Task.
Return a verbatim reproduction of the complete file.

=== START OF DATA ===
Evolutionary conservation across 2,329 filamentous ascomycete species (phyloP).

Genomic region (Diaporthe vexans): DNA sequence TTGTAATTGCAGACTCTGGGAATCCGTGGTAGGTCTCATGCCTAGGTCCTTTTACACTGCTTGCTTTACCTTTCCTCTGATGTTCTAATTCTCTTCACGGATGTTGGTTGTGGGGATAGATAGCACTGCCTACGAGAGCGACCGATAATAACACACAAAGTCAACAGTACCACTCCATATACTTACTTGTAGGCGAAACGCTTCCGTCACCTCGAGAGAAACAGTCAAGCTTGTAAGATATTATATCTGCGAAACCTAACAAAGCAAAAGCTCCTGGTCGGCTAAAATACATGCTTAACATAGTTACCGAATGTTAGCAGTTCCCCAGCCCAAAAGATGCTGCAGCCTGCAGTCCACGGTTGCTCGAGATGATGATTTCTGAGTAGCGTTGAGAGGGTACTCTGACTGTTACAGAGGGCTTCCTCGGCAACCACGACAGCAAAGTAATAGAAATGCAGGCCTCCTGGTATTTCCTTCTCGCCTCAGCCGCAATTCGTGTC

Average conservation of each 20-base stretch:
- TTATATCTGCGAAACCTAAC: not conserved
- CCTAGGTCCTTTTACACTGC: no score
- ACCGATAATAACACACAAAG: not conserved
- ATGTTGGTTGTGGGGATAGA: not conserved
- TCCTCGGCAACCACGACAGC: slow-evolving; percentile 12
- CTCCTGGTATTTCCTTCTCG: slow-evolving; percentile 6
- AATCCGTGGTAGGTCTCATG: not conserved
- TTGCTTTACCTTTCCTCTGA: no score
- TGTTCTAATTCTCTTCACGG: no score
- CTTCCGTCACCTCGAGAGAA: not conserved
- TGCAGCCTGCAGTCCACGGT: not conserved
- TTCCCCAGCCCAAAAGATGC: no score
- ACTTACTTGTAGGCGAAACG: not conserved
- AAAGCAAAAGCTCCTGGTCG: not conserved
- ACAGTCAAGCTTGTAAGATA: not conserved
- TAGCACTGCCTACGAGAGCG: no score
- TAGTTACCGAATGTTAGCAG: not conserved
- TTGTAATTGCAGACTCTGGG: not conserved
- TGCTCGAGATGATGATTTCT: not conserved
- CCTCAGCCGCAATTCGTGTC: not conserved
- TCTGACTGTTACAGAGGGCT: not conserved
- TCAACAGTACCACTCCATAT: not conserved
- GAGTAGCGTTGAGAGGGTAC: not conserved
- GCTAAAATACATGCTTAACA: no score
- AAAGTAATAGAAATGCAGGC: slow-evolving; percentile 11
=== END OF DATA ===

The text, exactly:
Evolutionary conservation across 2,329 filamentous ascomycete species (phyloP).

Genomic region (Diaporthe vexans): DNA sequence TTGTAATTGCAGACTCTGGGAATCCGTGGTAGGTCTCATGCCTAGGTCCTTTTACACTGCTTGCTTTACCTTTCCTCTGATGTTCTAATTCTCTTCACGGATGTTGGTTGTGGGGATAGATAGCACTGCCTACGAGAGCGACCGATAATAACACACAAAGTCAACAGTACCACTCCATATACTTACTTGTAGGCGAAACGCTTCCGTCACCTCGAGAGAAACAGTCAAGCTTGTAAGATATTATATCTGCGAAACCTAACAAAGCAAAAGCTCCTGGTCGGCTAAAATACATGCTTAACATAGTTACCGAATGTTAGCAGTTCCCCAGCCCAAAAGATGCTGCAGCCTGCAGTCCACGGTTGCTCGAGATGATGATTTCTGAGTAGCGTTGAGAGGGTACTCTGACTGTTACAGAGGGCTTCCTCGGCAACCACGACAGCAAAGTAATAGAAATGCAGGCCTCCTGGTATTTCCTTCTCGCCTCAGCCGCAATTCGTGTC

Average conservation of each 20-base stretch:
- TTATATCTGCGAAACCTAAC: not conserved
- CCTAGGTCCTTTTACACTGC: no score
- ACCGATAATAACACACAAAG: not conserved
- ATGTTGGTTGTGGGGATAGA: not conserved
- TCCTCGGCAACCACGACAGC: slow-evolving; percentile 12
- CTCCTGGTATTTCCTTCTCG: slow-evolving; percentile 6
- AATCCGTGGTAGGTCTCATG: not conserved
- TTGCTTTACCTTTCCTCTGA: no score
- TGTTCTAATTCTCTTCACGG: no score
- CTTCCGTCACCTCGAGAGAA: not conserved
- TGCAGCCTGCAGTCCACGGT: not conserved
- TTCCCCAGCCCAAAAGATGC: no score
- ACTTACTTGTAGGCGAAACG: not conserved
- AAAGCAAAAGCTCCTGGTCG: not conserved
- ACAGTCAAGCTTGTAAGATA: not conserved
- TAGCACTGCCTACGAGAGCG: no score
- TAGTTACCGAATGTTAGCAG: not conserved
- TTGTAATTGCAGACTCTGGG: not conserved
- TGCTCGAGATGATGATTTCT: not conserved
- CCTCAGCCGCAATTCGTGTC: not conserved
- TCTGACTGTTACAGAGGGCT: not conserved
- TCAACAGTACCACTCCATAT: not conserved
- GAGTAGCGTTGAGAGGGTAC: not conserved
- GCTAAAATACATGCTTAACA: no score
- AAAGTAATAGAAATGCAGGC: slow-evolving; percentile 11